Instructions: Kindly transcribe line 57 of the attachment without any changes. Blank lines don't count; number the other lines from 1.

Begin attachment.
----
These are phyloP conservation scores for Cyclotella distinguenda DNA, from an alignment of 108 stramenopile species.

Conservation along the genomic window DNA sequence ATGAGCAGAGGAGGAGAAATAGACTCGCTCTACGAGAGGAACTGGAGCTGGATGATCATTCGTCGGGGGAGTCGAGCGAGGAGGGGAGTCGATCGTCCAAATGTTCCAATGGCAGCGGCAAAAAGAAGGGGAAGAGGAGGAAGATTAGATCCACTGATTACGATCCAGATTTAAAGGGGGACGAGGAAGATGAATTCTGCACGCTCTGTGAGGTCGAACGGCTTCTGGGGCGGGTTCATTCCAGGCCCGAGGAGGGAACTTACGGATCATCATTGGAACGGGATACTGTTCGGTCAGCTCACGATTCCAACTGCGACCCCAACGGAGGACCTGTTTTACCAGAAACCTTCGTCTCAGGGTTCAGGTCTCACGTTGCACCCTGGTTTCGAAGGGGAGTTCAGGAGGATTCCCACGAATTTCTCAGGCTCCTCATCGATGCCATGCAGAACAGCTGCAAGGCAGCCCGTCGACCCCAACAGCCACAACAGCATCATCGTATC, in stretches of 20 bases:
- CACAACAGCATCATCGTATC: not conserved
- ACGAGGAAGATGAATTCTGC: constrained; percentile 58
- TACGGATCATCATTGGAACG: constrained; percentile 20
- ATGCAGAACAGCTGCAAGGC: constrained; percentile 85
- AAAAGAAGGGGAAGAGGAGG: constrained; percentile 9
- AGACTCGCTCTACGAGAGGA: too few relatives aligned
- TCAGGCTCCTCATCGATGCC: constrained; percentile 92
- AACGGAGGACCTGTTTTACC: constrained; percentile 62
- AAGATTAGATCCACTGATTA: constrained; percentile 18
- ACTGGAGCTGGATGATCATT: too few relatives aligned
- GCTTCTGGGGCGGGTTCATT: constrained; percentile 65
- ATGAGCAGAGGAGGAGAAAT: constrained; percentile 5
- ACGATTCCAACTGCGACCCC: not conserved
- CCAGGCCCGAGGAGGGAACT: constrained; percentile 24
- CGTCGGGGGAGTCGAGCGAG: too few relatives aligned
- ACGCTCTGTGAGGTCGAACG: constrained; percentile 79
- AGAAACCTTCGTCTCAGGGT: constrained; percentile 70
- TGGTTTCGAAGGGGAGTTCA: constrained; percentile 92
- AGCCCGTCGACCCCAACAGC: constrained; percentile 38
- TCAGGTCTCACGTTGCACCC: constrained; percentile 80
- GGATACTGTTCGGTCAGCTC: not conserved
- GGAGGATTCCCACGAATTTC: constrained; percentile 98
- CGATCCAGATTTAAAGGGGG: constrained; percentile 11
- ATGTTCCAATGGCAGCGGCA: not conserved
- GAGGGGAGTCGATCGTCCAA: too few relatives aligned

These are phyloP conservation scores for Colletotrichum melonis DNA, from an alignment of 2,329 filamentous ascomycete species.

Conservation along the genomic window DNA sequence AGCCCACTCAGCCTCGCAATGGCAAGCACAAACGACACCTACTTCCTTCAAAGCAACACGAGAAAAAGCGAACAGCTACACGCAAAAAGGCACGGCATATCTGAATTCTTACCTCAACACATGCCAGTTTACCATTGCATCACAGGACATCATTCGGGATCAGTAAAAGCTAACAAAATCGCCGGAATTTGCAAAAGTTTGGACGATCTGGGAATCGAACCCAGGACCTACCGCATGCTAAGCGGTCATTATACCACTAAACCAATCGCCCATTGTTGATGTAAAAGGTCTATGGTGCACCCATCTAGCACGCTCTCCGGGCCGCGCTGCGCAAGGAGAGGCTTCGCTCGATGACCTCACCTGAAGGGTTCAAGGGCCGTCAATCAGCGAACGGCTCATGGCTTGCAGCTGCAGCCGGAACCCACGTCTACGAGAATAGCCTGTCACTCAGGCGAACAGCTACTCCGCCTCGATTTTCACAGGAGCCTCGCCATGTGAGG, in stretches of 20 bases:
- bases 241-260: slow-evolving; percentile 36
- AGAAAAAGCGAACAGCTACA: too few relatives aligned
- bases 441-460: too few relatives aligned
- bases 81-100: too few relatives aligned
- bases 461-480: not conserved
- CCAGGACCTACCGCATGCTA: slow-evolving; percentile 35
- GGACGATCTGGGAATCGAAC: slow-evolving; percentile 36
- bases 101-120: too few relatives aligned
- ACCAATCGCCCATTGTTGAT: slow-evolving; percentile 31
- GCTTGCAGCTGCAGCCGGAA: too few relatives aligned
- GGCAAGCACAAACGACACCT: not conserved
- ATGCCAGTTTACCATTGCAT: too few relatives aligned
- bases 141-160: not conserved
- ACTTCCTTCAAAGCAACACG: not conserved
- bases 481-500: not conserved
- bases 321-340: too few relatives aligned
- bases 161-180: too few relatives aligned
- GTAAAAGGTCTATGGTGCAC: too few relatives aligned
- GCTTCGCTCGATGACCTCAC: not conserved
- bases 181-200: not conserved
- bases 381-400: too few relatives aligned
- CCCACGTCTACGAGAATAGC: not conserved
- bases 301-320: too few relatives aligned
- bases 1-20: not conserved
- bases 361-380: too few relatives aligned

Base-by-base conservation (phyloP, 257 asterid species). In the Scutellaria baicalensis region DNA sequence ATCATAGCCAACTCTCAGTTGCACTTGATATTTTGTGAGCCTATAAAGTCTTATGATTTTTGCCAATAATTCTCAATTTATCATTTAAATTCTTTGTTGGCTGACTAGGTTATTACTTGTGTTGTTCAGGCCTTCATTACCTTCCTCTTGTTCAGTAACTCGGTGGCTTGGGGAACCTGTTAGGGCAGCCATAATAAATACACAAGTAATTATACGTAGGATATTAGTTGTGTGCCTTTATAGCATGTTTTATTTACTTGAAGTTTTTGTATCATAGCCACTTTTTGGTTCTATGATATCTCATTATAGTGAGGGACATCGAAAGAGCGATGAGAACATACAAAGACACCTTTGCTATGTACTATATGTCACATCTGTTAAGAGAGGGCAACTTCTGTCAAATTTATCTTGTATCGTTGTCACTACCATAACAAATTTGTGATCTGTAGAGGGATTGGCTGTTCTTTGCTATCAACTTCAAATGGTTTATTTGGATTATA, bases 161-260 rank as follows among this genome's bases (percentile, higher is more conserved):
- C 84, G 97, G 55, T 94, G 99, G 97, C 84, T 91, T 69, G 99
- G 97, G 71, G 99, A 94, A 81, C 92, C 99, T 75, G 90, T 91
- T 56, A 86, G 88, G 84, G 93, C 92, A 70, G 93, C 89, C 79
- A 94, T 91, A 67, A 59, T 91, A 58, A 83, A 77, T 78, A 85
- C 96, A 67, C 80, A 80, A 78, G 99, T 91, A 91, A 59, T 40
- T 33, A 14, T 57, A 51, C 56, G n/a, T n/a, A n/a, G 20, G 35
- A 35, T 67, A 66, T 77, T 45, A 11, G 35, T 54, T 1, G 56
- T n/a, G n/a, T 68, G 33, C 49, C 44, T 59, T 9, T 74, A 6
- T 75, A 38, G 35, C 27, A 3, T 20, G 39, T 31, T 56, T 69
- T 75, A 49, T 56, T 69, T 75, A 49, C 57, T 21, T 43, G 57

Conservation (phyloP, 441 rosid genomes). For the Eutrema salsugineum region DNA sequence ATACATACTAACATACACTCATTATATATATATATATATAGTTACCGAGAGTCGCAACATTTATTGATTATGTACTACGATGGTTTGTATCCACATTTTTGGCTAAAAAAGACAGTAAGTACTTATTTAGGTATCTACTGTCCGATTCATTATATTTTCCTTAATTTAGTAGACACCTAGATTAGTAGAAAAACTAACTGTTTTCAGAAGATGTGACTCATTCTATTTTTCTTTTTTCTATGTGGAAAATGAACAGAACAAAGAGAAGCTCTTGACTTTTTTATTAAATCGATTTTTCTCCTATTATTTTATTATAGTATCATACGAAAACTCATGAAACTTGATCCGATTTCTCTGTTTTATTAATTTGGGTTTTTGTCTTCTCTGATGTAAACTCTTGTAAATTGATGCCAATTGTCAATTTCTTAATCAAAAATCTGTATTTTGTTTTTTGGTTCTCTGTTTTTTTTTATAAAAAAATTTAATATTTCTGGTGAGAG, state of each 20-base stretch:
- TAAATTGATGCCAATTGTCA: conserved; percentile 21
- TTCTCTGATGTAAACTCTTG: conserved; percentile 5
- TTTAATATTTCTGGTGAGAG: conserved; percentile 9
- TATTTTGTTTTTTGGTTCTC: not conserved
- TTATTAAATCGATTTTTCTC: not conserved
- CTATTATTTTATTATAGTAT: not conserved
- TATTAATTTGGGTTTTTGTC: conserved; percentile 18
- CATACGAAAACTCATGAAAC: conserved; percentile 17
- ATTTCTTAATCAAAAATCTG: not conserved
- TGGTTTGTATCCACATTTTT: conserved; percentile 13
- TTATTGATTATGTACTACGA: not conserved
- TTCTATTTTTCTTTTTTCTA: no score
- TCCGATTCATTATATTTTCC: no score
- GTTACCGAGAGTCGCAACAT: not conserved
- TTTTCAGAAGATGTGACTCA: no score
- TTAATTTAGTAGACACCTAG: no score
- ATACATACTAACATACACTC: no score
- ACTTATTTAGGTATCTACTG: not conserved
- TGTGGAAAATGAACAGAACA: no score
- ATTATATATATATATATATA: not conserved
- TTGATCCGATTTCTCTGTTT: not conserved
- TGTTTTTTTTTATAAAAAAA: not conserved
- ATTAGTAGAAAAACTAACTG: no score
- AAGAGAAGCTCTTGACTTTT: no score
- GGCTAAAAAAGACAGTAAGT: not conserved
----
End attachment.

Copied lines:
- G 97, G 71, G 99, A 94, A 81, C 92, C 99, T 75, G 90, T 91